I've also seen some comments regarding PEAR, and have had discussions with some of the main PEAR guys and contributors over the past week. I'm glad that the folks that I talked to sees things similar to me. There's a good portion of our community, for who the issue of IP is not significant to their day to day business, who are likely to make usage of PEAR components in conjunction with the Zend Framework. And there's no real reason for it not to be so. There are some great packages in PEAR and the Zend Framework is not aiming at being as rich in functionality as PEAR. Rather, we are trying to take what we think is the important foundation for next-gen Web applications and building that in a very straightforward and simple way, making it easy to build powerful apps on top of it.

Anyway, the main focus right now is to get something ready which we can actually show (re: Vaporware). We are working as hard as we can to get something out quickly. Creating a simple and uniform framework is definitely not an easy task, which is why having a small focused group is so important.

I am planning to give a Webcast with php|architect within a bit over a month where we'll talk more about the framework and hopefully also have some stuff to show. If there's enough to show before that, I'll definitely do so.

Back to work. Thanks again for all the feedback and emails. Keep it coming.

Monday, October 24, 2005

Reporting for PHP

Jason Weathersby, BIRT evanglist, just posted a blog entry giving some background for the need of reporting in the PHP world, and briefly mentions our plans for bringing the BIRT reporting system to PHP users.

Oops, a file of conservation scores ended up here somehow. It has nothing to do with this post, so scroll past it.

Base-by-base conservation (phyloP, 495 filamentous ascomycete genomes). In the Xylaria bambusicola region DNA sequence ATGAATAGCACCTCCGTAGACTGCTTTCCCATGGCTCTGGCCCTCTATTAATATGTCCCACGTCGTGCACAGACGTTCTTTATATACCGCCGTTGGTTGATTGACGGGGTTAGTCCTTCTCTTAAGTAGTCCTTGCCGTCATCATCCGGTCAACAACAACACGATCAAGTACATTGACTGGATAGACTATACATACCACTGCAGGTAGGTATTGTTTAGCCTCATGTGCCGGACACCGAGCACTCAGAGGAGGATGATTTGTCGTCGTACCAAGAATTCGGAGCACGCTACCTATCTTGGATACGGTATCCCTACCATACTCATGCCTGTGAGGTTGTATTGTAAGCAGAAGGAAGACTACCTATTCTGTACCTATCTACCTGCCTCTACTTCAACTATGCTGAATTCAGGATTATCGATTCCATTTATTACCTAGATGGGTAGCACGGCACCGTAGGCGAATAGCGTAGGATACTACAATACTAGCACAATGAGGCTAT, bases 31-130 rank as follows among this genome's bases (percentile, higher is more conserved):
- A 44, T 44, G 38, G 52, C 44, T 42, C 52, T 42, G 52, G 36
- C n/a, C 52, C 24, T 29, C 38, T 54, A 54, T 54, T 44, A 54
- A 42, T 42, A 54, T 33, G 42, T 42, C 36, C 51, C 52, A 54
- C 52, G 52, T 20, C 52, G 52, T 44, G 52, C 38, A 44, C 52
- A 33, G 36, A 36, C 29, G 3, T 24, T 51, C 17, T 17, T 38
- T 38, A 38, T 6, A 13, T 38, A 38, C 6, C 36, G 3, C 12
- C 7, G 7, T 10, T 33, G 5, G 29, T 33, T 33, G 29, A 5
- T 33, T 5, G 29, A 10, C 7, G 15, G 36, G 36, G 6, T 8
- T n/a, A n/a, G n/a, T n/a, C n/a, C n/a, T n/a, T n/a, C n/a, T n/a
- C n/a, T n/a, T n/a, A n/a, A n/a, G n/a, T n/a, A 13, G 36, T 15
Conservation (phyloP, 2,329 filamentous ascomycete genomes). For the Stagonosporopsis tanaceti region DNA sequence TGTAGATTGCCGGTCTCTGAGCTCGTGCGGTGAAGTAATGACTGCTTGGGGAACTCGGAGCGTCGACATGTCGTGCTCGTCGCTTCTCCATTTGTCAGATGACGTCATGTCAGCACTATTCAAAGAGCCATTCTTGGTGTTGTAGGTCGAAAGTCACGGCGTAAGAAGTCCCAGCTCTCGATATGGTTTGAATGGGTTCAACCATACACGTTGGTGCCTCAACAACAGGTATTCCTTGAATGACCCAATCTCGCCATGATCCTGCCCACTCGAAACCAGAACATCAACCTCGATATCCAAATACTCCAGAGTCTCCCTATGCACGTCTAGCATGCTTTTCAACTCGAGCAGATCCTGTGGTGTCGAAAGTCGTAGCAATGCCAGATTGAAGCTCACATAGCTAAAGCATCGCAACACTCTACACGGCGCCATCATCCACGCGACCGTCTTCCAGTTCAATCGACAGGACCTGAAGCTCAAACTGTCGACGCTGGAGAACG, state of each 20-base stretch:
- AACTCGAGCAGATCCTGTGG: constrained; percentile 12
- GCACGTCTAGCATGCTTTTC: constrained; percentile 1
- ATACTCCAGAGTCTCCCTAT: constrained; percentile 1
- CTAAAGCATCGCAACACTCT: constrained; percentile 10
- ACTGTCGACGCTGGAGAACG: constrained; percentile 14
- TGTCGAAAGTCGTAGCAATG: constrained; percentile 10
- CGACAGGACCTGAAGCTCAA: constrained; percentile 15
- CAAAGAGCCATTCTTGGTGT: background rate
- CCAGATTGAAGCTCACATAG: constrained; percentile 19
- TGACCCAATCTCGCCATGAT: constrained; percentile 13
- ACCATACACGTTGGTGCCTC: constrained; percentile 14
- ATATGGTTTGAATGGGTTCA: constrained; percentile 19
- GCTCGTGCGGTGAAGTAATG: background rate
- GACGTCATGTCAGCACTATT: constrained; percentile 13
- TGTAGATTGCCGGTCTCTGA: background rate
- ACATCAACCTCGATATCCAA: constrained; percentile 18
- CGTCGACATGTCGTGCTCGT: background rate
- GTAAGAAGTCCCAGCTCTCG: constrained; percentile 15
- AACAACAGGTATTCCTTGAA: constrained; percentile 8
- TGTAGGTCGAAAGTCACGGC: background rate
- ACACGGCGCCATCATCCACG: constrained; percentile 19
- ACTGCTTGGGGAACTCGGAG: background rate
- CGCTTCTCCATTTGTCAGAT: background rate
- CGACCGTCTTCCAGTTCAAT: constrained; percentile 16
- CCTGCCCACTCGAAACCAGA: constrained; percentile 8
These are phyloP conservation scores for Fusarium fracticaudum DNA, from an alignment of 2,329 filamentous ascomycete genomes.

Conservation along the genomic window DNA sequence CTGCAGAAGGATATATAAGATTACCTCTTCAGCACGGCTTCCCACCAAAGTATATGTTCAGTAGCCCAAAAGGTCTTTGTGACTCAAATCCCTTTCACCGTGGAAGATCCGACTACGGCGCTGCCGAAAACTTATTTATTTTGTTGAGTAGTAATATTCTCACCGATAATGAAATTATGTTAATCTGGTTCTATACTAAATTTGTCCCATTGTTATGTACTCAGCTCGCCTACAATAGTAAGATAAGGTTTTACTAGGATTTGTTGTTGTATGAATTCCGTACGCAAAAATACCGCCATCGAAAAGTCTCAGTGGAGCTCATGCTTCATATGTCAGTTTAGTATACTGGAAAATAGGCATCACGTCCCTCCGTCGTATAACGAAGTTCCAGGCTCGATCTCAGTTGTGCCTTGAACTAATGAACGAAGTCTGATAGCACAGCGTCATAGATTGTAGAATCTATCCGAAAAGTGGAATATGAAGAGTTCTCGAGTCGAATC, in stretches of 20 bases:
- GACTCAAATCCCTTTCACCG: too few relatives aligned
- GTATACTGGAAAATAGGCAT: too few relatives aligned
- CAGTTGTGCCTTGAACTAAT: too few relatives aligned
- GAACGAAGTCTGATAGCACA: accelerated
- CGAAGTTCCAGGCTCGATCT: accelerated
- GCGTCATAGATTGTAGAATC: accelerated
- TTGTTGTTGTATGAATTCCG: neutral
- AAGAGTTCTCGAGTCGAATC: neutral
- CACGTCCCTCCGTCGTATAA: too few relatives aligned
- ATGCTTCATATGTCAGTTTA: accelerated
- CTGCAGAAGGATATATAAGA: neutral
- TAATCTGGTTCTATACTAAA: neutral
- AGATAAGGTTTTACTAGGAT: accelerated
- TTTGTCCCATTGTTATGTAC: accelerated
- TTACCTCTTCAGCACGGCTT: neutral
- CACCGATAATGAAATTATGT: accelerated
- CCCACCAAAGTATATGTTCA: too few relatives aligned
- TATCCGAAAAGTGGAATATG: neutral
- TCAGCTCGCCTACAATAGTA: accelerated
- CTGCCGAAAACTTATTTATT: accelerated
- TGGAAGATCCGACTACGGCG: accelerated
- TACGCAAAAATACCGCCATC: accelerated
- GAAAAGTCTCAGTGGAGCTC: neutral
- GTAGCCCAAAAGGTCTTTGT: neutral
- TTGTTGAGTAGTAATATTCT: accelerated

The BIRT project is being led by Actuate, one of the leading Business Intelligence and Reporting companies, who have openly embraced open-source in the past year, and decided to create an open-source project in their field of endevour. The project includes both a run-time and a WYSIWYG drag&drop environment for easily building reports.

The main reason why I'm so excited about bringing this to PHP, is that like Jason stated, I've seen first hand that the majority of PHP applications have some kind of reporting needs, but a lot of time is spent on building reports and their queries from scratch. A few weeks ago I posted a COM/Excel PHP class on my blog. This class was used in order to create internal reports for our support system. We, like most PHP shops, didn't have a reporting tool at hand so we started with one general report, which became 5, then the reports became more complicated, we needed graphs, we needed more complex queries, and without knowing, we had a dedicated developer on these reports for a couple of months. I believe having reporting tools accessible to the PHP developer, will make a lot of lives easier, and will allow companies not to waste time on reinventing the wheel.

The only problem I see in adoption, assuming the technology is successfully brought to PHP in a simple PHP-spirited way, is in general the low awareness regarding reporting in the PHP space. However, this lack of awareness also exists in other communities, and I believe the availability of tools and best practices would increase awareness.

If you have any thoughts, questions, or feedback please drop me an email.

Tuesday, October 04, 2005

Ning launched!

I was excited to discover that Ning has finally gone live.
It's a playground for building and hosting social applications, and Ning users are provided access to PHP 5 in order to create their apps.
I think the idea behind Ning is great and hopefully won't we only see a new breed of cool composite apps, but its success would most probably also expose PHP to new communities.

As Ning allows applications to "mutate" by giving users to copy and change other's applications, it will be interesting to see, a few months down the road, what kind of applications emerge.